Seeing hellebores shoot up from bare soil is one of the great joys of the winter months. They come in a gorgeous range of subtle hues from whites and apple greens to dusky pinks and dark purples, that combine well together in drifts and with other pretty woodlanders such as pulmonaria, cyclamen and ferns. Plant them where you can see them from a window on a cold day or next to a path.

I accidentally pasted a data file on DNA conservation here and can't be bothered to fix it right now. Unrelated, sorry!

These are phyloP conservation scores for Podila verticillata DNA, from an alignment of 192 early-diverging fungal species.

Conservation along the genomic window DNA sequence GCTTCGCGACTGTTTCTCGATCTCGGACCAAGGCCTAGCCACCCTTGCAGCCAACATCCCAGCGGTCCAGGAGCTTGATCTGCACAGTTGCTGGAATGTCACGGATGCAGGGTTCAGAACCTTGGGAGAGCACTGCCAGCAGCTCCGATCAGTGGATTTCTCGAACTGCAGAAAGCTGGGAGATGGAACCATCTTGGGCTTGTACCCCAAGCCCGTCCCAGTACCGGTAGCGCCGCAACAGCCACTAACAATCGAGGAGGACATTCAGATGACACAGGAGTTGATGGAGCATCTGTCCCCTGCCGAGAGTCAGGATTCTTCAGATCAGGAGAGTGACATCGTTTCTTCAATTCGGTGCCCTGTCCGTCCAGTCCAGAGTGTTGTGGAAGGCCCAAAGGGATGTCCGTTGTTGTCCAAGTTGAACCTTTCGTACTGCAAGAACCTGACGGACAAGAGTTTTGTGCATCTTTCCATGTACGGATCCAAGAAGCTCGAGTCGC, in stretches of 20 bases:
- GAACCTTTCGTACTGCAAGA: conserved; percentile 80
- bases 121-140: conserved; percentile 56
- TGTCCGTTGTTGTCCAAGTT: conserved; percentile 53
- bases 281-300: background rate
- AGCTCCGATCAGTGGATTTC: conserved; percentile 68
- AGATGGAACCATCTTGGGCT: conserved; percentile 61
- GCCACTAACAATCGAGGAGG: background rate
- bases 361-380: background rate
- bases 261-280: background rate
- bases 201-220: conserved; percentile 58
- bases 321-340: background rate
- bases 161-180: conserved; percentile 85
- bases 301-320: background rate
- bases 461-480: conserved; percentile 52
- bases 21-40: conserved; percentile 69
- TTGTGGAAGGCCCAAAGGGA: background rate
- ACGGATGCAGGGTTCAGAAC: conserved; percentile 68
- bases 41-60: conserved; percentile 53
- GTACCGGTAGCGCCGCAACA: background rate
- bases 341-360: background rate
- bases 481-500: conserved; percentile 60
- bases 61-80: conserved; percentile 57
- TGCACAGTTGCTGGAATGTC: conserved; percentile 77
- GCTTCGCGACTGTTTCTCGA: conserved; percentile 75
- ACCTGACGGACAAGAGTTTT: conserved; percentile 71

Most hellebores like dappled shade so in sunnier aspects you can use them to underplant a deciduous tree or large shrub. Prune off last year’s old foliage in January to show off the new buds and flowers as they grow. Most hellebores are Helleborus x hybridus (H. orientalis). The colour can be pot luck but they’re generally pink-hued. The lovely early flowering Helleborus niger (Harvington Hellebores) is a beautiful dainty hellebore with crisp white flowers and golden stamens – perfect for Christmas. Helleborus x hybridus Harvington Red is an attractive deep purple. Helleborus x hybridus ‘Yellow Lady’ (Lady Series) is a pretty yellow variety that looks lovely with with blues and mauves.For colour, Helleborus ‘Penny’s Pink’ (Rodney Davey Marbled Group) has large flowers from late winter to mid spring above marbled foliage. H. Anna’s Red’, which is named after renowned plantswoman Anna Pavord, has masses of reddish-purple flowers. For evergreen texture, H. foetidus is a larger variety with masses of bell-shaped pale green flowers and architectural palm-like dark green leaves. H. argutifolius is another hellebore that is useful for its handsome serrated evergreen leaves and pale green clusters of flowers, and which will give your garden evergreen interest and structure all year round.